|Exploring Bach for His Gypsy Side|
|By Michael Beckerman
The New York Times
Sunday, November 8, 2009
"SO this musicologist wants to establish that the finale of Haydn’s last symphony (No. 104) is based on a folk song. He goes into the fields, finds a group of peasants and calls them over: 'Hey, do you guys know this tune? Dee-da-dah, dee-da-dah, duh-duh-da-ta-da duh-dah.' The peasants shrug their shoulders: never heard it before, sorry.
Twenty years later another musicologist comes by, finds the same group of peasants and says, 'Hey, lads, sing me your favorite song.' The peasants look knowingly at one another and start, 'Dee-da-dah, dee-da-dah ... .' The musicologist concludes that Haydn’s finale is definitely based on folk music.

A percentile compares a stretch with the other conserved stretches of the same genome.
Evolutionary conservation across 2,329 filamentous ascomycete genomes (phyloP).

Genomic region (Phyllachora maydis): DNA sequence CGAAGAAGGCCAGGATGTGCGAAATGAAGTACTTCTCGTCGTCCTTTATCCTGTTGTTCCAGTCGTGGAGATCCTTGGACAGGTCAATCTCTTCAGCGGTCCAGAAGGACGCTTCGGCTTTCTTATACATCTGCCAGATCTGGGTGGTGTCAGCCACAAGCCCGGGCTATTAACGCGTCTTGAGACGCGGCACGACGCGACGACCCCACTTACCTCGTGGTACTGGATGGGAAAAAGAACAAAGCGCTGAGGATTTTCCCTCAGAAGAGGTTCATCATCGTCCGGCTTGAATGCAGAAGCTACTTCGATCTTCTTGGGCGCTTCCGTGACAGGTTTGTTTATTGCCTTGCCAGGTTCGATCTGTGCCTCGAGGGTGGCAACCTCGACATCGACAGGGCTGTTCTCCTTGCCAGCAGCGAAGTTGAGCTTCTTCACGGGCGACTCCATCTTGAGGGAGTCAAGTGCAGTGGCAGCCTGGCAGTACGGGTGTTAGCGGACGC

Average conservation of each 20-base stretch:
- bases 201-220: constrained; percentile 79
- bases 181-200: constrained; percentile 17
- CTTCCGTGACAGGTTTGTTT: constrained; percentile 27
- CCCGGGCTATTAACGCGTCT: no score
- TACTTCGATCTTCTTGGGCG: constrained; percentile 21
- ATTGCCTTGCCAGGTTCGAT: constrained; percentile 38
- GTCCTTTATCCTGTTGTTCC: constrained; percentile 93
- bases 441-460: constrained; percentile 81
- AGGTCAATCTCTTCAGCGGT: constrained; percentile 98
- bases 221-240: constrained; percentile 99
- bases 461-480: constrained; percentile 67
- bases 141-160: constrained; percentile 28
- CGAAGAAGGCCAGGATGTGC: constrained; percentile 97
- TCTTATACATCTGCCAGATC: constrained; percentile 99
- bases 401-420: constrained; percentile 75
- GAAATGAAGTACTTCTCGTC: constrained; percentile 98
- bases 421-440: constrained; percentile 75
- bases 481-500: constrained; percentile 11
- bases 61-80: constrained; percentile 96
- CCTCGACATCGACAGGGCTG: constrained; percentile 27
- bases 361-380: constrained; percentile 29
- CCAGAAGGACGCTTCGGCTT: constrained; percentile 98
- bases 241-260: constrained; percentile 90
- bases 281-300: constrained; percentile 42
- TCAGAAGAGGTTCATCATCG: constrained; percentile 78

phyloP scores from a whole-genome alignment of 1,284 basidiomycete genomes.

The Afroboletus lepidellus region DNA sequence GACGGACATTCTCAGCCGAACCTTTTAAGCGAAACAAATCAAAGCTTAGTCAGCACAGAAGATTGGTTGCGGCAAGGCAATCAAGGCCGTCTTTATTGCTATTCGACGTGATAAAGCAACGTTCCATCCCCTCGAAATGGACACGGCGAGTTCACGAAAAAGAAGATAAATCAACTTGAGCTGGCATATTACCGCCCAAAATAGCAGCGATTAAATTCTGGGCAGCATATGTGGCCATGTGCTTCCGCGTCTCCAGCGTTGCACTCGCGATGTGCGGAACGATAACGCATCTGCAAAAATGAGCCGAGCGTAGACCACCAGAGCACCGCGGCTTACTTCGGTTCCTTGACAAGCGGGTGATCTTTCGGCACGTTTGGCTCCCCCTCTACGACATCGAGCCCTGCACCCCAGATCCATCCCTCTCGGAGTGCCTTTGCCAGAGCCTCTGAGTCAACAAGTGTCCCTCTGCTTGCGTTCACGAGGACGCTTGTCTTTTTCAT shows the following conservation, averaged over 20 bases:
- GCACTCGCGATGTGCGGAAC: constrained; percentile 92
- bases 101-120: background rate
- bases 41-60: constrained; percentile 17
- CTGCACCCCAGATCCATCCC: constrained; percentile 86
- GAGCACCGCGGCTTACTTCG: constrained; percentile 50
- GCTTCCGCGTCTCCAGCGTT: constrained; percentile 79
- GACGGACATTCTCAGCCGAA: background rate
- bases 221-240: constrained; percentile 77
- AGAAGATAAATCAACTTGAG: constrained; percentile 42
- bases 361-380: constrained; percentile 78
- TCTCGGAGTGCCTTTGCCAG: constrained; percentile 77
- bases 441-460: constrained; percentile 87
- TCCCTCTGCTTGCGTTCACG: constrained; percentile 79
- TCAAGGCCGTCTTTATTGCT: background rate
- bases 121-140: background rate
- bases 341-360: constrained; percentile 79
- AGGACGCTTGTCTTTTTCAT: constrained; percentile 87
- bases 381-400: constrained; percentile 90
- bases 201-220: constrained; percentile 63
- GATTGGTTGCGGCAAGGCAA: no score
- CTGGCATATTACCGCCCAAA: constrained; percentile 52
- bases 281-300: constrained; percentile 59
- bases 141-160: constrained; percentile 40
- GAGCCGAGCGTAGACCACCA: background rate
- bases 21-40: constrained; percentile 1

Such are the vagaries and pitfalls of writing history. The past happened long ago and mostly far away. Reconstructing it even from meticulously preserved and ordered documents is a feat that requires the greatest skill, enormous luck and endless stamina, and it is usually at least half wrong anyway. So how can we recover the vanished past from invisible traces left by an oral tradition? Matthias Maute, a German recorder and flute virtuoso and composer, and the Ensemble Caprice offer tantalizing possibilities in “Bach and the Bohemian Gypsies,” a concert to take place at the Miller Theater at Columbia University on Saturday evening."
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Photo by Bill Blackstone